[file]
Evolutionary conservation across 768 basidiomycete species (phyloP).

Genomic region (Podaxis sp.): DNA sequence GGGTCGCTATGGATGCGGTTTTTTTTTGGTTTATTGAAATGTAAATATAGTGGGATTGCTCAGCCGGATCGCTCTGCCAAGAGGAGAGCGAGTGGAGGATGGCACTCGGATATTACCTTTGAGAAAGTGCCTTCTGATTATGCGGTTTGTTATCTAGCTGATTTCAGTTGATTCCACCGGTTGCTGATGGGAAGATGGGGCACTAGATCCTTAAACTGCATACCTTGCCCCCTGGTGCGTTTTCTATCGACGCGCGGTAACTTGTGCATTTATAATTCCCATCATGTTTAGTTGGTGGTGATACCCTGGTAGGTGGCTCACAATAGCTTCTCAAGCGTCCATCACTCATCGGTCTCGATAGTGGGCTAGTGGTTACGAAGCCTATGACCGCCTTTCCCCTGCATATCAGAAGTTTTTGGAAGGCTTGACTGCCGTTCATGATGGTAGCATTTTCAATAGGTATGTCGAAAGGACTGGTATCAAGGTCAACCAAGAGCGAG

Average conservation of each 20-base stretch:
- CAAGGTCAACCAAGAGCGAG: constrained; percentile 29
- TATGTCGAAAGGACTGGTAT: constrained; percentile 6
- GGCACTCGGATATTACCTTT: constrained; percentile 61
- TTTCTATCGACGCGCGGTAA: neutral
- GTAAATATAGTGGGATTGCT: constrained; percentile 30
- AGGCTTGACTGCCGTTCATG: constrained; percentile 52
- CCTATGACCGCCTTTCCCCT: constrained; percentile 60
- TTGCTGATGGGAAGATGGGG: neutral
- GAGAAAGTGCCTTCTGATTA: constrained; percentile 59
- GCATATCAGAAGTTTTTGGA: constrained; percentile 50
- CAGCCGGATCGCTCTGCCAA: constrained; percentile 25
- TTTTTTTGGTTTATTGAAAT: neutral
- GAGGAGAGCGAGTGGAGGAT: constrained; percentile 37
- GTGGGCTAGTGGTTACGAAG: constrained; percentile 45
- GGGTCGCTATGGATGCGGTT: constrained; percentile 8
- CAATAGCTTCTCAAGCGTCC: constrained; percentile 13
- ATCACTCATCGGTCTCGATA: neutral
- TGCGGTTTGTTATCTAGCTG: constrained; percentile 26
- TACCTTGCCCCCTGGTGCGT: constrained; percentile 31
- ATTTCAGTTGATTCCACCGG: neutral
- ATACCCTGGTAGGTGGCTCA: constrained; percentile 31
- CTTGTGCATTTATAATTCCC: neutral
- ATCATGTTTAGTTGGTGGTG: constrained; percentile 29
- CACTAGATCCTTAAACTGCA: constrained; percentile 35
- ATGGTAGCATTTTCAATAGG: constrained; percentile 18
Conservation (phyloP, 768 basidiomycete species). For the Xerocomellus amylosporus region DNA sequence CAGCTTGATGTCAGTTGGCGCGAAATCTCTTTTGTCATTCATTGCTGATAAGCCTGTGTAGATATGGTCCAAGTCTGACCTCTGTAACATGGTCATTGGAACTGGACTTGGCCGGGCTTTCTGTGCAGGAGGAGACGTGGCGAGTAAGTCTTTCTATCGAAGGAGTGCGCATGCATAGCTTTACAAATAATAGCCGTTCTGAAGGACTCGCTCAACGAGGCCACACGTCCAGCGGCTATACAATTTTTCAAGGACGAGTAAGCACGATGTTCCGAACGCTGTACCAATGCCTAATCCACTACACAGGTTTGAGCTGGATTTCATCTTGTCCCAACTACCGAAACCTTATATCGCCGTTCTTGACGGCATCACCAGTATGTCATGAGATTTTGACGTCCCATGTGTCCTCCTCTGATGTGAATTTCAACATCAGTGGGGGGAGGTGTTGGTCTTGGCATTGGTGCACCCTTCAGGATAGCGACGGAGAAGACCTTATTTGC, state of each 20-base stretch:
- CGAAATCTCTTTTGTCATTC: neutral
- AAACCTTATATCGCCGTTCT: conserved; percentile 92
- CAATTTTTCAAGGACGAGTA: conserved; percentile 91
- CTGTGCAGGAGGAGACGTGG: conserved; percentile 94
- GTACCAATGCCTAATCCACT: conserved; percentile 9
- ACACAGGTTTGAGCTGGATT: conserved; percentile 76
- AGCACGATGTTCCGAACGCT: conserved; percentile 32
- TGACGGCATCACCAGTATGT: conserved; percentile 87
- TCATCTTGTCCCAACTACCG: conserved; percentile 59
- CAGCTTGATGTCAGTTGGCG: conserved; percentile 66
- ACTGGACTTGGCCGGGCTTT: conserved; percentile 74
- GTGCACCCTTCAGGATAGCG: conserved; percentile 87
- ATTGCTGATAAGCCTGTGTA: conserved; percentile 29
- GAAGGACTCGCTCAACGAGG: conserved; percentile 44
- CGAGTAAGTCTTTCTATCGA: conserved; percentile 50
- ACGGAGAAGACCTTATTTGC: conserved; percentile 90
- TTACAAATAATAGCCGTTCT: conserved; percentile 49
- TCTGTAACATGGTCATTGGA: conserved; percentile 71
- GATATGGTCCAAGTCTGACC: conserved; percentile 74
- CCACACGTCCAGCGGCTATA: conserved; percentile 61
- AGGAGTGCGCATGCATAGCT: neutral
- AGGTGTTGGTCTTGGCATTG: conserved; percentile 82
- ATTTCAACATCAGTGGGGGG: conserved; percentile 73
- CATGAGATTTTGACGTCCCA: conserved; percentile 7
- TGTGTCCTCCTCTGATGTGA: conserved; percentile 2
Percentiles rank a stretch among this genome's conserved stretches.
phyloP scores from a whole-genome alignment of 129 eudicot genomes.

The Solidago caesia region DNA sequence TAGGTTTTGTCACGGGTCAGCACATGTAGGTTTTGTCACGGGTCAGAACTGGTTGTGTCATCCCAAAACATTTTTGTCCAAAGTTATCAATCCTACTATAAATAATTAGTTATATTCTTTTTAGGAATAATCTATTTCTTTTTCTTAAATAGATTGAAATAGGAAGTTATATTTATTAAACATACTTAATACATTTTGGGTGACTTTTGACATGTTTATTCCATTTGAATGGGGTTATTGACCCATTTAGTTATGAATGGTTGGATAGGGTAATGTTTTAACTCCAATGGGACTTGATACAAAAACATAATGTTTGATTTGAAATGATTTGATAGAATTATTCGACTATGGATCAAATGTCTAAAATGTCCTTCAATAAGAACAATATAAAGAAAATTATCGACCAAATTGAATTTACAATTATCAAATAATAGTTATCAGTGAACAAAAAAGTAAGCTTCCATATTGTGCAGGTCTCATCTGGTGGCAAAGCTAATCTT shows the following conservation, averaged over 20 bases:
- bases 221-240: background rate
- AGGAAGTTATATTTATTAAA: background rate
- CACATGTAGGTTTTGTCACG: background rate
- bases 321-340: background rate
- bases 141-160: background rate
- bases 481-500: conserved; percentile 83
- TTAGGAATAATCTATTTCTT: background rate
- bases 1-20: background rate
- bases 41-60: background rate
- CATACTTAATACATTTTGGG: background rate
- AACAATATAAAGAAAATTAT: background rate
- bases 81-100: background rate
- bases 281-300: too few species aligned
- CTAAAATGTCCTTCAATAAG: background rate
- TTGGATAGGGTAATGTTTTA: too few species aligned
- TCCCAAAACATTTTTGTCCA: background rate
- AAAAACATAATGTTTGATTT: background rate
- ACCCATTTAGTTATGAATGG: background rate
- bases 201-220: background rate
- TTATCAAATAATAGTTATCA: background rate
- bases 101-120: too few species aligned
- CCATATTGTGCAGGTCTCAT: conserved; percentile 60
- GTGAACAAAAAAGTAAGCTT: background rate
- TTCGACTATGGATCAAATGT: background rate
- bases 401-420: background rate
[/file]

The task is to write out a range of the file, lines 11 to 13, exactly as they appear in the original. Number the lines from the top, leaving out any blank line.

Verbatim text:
- TTGCTGATGGGAAGATGGGG: neutral
- GAGAAAGTGCCTTCTGATTA: constrained; percentile 59
- GCATATCAGAAGTTTTTGGA: constrained; percentile 50